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At a roundtable dinner organised by ICE in September we discussed the infrastructure challenges that the development of connected and autonomous vehicles (CAVs) bring.
Public awareness of CAVs is increasing albeit at a slow pace. In recent times the focus of media attention has been the tragic high profile crashes involving driverless cars rather than the future benefits that this new generation of cars will bring and this has not helped public perception.
Those promoting this new generation of vehicles are quick to point out those benefits - that CAVs have the potential to provide a safer and more efficient form of transport, reduce the environmental impact of vehicles and change the way we own cars. They could also give us the opportunity to use road space more efficiently and redesign our public spaces making them more people friendly.
However, in order for the mainstream adoption and success of CAVs our infrastructure will have to be upgraded to deal with the challenging demands made by these vehicles. Over the next few years there will need to be significant investment in not only the road infrastructure but also the connectivity infrastructure that underpins CAVs.
The general feeling at our roundtable dinner was that there needs to be cross-sector collaboration as well as between public and private sectors if we are to meet this challenge.
Government appears to be listening and a number of initiatives have recently been announced that show a commitment by the public sector to the roll-out of this technology and infrastructure in the UK.
In this year's Autumn Statement, Chancellor of the Exchequer Philip Hammond announced a £390m package of funding for electric cars and autonomous vehicles. £80m will support charging infrastructure and £100m will go to new UK testing sites for CAVs.
This investment is in addition to the £100m investment for testing CAVs introduced by the previous chancellor in 2015. Significant tax breaks will also be given to those companies investing in charging points.
Philip Hammond also announced plans to invest £740 million in a new programme of 5G trials. 5G is likely to be one of the key connectivity solutions that will deliver the low latency and high speeds that autonomous vehicles will rely upon and this investment will help the UK lead the way in the development of that technology.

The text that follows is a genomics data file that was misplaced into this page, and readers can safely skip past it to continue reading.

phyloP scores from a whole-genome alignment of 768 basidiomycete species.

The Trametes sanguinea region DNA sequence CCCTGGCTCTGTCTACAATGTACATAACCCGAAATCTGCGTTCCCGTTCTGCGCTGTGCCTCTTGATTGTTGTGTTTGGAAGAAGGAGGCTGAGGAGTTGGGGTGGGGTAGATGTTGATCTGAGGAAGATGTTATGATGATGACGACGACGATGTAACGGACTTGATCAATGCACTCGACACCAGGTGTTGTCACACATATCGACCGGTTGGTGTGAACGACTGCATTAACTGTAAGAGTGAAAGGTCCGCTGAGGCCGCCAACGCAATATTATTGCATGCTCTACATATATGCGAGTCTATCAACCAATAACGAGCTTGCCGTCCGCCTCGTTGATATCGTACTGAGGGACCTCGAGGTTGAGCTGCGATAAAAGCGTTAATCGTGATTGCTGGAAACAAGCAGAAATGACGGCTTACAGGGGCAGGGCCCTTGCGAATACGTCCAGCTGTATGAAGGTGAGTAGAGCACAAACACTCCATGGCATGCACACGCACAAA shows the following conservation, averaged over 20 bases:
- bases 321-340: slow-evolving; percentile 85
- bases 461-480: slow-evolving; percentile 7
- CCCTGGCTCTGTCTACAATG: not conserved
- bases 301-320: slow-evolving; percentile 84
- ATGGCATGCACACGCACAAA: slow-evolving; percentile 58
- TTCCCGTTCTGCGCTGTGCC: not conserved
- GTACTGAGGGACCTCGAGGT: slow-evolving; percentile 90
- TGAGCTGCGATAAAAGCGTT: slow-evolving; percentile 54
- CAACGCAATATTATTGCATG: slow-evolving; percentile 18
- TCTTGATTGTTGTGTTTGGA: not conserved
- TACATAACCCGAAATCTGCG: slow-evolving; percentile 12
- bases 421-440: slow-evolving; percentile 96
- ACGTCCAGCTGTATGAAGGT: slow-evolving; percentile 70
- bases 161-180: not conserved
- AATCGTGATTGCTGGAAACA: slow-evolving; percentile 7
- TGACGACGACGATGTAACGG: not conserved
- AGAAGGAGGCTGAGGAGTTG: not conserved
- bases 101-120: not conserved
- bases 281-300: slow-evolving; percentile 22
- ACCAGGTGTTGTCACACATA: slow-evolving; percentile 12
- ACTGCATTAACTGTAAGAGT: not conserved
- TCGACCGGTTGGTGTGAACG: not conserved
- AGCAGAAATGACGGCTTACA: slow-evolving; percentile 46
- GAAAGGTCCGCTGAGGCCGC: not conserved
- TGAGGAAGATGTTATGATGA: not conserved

These announcements follow Highways England's announcement earlier this year that it would fund a new ‘connected corridor’ of roads in the south east. It has committed to work in partnership with government and industry to prepare the road network for the vehicles of the future.
And last week Jaguar Land Rover said that future electric vehicles could be built in the Midlands provided that government invests in infrastructure in the region that makes it favourable for a new electric vehicle manufacturing facility to be established. It has been reported that JLR is looking for the government to invest £450m. This planned expansion could create up to 10,000 jobs and many more in the supply chain.
A combination of government initiatives such as these and the UK's light-touch regulatory approach to the testing of autonomous vehicles on UK roads puts the UK in a strong position to attract investment and testing in core infrastructure for CAVs.
The legacy of this will be an innovative and connected road network which boasts improved safety, traffic management and user satisfaction.
Read a summary of the key issues raised at the Autonomous vehicles – driving all our futures? dinner.
Reg Dhanjal is a Partner at Pinsent Masons who specialises in all aspects of telecoms and IT law matters. His experience includes advising on large scale telecoms and IT infrastructure arrangements for both suppliers and customers and advising companies on issues relating to connected and autonomous vehicles and smart technology.
Our Automotive Team, operating out of hubs in Munich, Paris, Shanghai and the British Midlands have advised clients on the legal solutions required for original equipment and parts manufacturers, IT and telecom suppliers operating in an increasingly global market. The team has extensive expertise advising clients on their contractual arrangements, the procurement of software and hardware solutions, content for applications and on distribution schemes, regulatory issues against the background of telecoms and data protection laws as well as giving operational support regarding risk management, compliance and intellectual property.
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